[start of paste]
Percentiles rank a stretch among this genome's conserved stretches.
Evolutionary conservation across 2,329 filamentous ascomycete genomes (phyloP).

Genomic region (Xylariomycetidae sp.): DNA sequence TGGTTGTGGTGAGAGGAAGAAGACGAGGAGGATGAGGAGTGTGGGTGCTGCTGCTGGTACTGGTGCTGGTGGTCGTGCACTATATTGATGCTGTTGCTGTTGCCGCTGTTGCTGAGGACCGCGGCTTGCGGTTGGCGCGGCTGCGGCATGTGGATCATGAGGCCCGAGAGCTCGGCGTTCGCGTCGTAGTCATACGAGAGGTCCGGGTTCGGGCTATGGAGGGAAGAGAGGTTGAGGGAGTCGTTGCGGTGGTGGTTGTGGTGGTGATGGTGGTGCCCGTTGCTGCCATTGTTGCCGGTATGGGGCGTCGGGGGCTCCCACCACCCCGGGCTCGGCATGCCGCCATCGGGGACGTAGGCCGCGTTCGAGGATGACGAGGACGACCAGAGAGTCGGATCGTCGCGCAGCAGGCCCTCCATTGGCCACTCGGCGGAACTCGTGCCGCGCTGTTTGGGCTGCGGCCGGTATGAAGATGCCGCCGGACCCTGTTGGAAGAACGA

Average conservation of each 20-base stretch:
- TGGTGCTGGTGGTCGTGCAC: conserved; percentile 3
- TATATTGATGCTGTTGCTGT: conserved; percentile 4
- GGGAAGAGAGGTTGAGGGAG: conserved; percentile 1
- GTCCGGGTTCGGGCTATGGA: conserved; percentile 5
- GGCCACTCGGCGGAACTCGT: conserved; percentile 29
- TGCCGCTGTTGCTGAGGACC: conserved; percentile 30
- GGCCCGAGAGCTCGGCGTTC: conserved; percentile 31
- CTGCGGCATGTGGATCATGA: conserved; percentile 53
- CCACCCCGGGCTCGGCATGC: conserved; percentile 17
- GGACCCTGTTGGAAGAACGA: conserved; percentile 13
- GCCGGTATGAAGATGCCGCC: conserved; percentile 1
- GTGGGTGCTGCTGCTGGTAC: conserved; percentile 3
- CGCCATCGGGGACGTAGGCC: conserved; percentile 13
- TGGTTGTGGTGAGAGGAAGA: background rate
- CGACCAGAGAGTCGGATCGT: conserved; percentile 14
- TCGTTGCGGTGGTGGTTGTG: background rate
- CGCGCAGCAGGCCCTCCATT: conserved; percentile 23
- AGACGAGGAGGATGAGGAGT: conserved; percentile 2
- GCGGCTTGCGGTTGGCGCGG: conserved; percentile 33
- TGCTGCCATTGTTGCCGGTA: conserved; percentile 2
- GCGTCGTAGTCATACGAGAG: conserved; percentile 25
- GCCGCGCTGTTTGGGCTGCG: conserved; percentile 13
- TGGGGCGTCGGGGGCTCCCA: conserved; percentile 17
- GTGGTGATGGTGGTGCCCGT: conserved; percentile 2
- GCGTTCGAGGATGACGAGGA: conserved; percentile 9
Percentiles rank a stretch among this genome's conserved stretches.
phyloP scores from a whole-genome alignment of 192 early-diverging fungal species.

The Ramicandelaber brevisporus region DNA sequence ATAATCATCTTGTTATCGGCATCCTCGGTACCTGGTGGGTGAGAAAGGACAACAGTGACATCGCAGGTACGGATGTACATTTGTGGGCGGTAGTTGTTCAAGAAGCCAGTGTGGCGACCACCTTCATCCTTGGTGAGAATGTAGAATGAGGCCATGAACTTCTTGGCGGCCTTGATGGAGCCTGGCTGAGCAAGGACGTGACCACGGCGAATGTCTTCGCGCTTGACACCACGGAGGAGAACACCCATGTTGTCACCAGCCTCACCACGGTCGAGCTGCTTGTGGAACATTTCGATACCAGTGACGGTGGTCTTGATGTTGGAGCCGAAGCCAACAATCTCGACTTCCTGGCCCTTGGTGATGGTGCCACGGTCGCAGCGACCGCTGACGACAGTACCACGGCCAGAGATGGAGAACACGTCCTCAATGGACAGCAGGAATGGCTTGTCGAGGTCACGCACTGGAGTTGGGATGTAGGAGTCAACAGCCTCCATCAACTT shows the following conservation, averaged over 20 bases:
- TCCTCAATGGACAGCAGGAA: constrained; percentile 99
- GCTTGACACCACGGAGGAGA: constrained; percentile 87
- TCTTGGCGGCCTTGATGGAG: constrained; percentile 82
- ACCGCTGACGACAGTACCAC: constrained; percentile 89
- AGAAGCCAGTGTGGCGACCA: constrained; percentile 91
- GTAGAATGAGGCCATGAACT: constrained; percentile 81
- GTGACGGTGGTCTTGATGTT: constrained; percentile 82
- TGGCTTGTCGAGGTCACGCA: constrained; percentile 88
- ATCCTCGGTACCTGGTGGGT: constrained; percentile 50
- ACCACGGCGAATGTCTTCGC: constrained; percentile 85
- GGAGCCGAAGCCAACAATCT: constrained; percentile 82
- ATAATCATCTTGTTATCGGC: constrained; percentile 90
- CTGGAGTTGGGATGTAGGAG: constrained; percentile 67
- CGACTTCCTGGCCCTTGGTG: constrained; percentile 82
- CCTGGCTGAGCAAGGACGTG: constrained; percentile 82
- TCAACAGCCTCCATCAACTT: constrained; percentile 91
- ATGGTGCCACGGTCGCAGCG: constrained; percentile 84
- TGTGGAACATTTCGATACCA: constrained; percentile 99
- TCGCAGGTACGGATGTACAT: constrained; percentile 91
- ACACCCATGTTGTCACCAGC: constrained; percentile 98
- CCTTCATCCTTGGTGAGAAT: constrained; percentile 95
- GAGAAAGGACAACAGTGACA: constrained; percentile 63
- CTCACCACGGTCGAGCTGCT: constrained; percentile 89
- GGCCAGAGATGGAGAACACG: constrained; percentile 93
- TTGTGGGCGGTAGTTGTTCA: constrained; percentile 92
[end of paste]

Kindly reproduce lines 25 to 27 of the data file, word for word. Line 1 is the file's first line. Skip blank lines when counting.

- GCGTCGTAGTCATACGAGAG: conserved; percentile 25
- GCCGCGCTGTTTGGGCTGCG: conserved; percentile 13
- TGGGGCGTCGGGGGCTCCCA: conserved; percentile 17